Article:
10:55 am, Tue 26 Feb 2013
400 offences detected in two day motoring crackdown
A major operation to target motoring offences across the Scotland/England border has been hailed as a success.
Almost 400 offences were detected during the two day initiative last week.
Six police forces teamed up to carry out roadside checks on more then 700 vehicles travelling across the border.
32 vehicles were seized after the drivers were found to have no insurance or license, and a further 200 offences were found.
An estimated £32,000 worth of stolen equipment was also recovered during the operation.
"As well as identifying several hundred offences, Operation Overlord has helped police in Scotland and England gather vital intelligence, which will prove essential for future enforcement initiatives.
"This operation did not target vast majority of law-abiding motorists, who travel through Scotland and England each day, but those who commit various crimes while on the road network.
"I would like to thank all of the agencies involved for their co-operation and support, which ensured Operation Overlord sent a clear message that offences on our roads will not be tolerated."
– Brian Jones, Temporary Road Policing Inspector, Lothian and Borders Police
5:01 pm, Fri 22 Feb 2013
A police officer speaks to a HGV driver
Credit: ITV News Border
On the first day of 'Operation Overlord', police stopped 350 vehicles on roads in the south of Scotland, Cumbria and north-east England.
200 traffic offences, from serious to minor, were recorded.
Eighteen vehicles were seized as a result of drivers not having a license or insurance. One vehicle was seized after it was found to contain illegal red diesel.
A stolen mini-road roller and a stolen quad bike were also recovered, and three people were taken into custody.
Searching for stolen goods in the back of a lorry
Credit: ITV News Border
Inspector Brian Jones from Lothian and Borders Police was at a checkpoint near Eyemouth on the A1 today.
“We try and do these checks every three or four months first and foremost it gives reassurance that we are out there, trying to deter criminals from using our road network.
"And also, criminals nowadays aren’t like Miami Vice, they use the road networks to get from A to B.
"So it is very important we nip those people in the bud when they are crossing between Scotland and England. "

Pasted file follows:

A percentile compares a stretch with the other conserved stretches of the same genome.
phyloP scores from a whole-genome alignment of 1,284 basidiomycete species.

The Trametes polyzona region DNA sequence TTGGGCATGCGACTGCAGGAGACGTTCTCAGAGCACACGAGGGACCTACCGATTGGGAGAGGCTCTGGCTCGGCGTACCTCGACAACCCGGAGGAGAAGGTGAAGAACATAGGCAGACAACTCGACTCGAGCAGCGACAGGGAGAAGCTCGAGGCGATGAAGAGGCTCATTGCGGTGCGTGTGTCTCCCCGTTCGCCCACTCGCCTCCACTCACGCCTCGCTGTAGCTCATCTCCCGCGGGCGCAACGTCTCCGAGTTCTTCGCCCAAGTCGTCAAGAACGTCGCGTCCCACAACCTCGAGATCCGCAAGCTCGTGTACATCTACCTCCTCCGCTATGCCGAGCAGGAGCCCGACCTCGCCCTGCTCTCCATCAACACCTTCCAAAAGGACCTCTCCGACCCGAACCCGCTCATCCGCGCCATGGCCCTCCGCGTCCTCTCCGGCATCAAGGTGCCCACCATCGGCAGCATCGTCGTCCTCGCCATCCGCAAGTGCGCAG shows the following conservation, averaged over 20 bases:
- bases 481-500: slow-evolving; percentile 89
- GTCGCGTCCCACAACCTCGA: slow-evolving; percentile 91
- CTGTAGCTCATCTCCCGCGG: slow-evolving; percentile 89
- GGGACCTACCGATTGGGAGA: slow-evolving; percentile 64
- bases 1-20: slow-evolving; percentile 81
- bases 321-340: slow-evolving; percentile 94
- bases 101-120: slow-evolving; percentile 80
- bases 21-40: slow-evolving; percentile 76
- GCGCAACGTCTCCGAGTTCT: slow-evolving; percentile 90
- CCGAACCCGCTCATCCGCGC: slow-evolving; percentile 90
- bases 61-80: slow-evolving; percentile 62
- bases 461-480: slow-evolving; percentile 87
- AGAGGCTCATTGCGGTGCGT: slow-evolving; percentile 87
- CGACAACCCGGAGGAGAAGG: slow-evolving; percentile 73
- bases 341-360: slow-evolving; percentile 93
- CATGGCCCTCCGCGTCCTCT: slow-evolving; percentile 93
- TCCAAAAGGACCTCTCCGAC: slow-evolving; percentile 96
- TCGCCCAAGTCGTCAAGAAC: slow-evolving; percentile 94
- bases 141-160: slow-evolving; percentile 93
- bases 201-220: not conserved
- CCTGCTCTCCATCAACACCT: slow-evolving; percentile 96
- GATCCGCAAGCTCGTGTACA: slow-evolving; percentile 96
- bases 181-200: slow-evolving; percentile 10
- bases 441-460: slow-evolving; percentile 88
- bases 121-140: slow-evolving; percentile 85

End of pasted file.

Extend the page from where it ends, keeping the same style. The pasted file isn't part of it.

3:34 pm, Fri 22 Feb 2013
Criminals will be 'robustly dealt with' say police
A total of six police forces have joined together to target motoring criminals on the southern Scotland and northern England border.
As well as searching vehicles, other supporting agencies, such as the Benefits Agency and the Motor Insurance Bureau, will help identify people responsible for other crimes like metal theft and drug trafficking.
"The majority of motorists who utilise the road network between Scotland and England need not worry themselves with our presence over the next couple of days.
"However, a small number of people use these arterial routes to commit crimes North and South of the border and all the police forces are working closely together to bring these individuals to justice.
"As well as deterring and detecting crime, police will use this opportunity to gather intelligence on criminals who regularly move between both countries."
– Superintendent Denise Mulvaney, Head of Road Policing for Lothian and Borders Police
2:55 pm, Fri 22 Feb 2013
Cross-border police operation
A joint operation to search vehicles on the Scottish/English border is being carried out by police from north of England and southern Scotland forces.
It is hoped that the operation will help identify motorists carrying out offences such as speeding, drink and drug driving, driving without a seatbelt and driving without a valid licence.
The activity is part of an ongoing initiative by
Lothian and Borders Police to try and deter criminal activity on the routes between both countries.
VOSA and SEPA will assist with roadside checks, ensuring that all vehicles are roadworthy and pose no risk to the environment.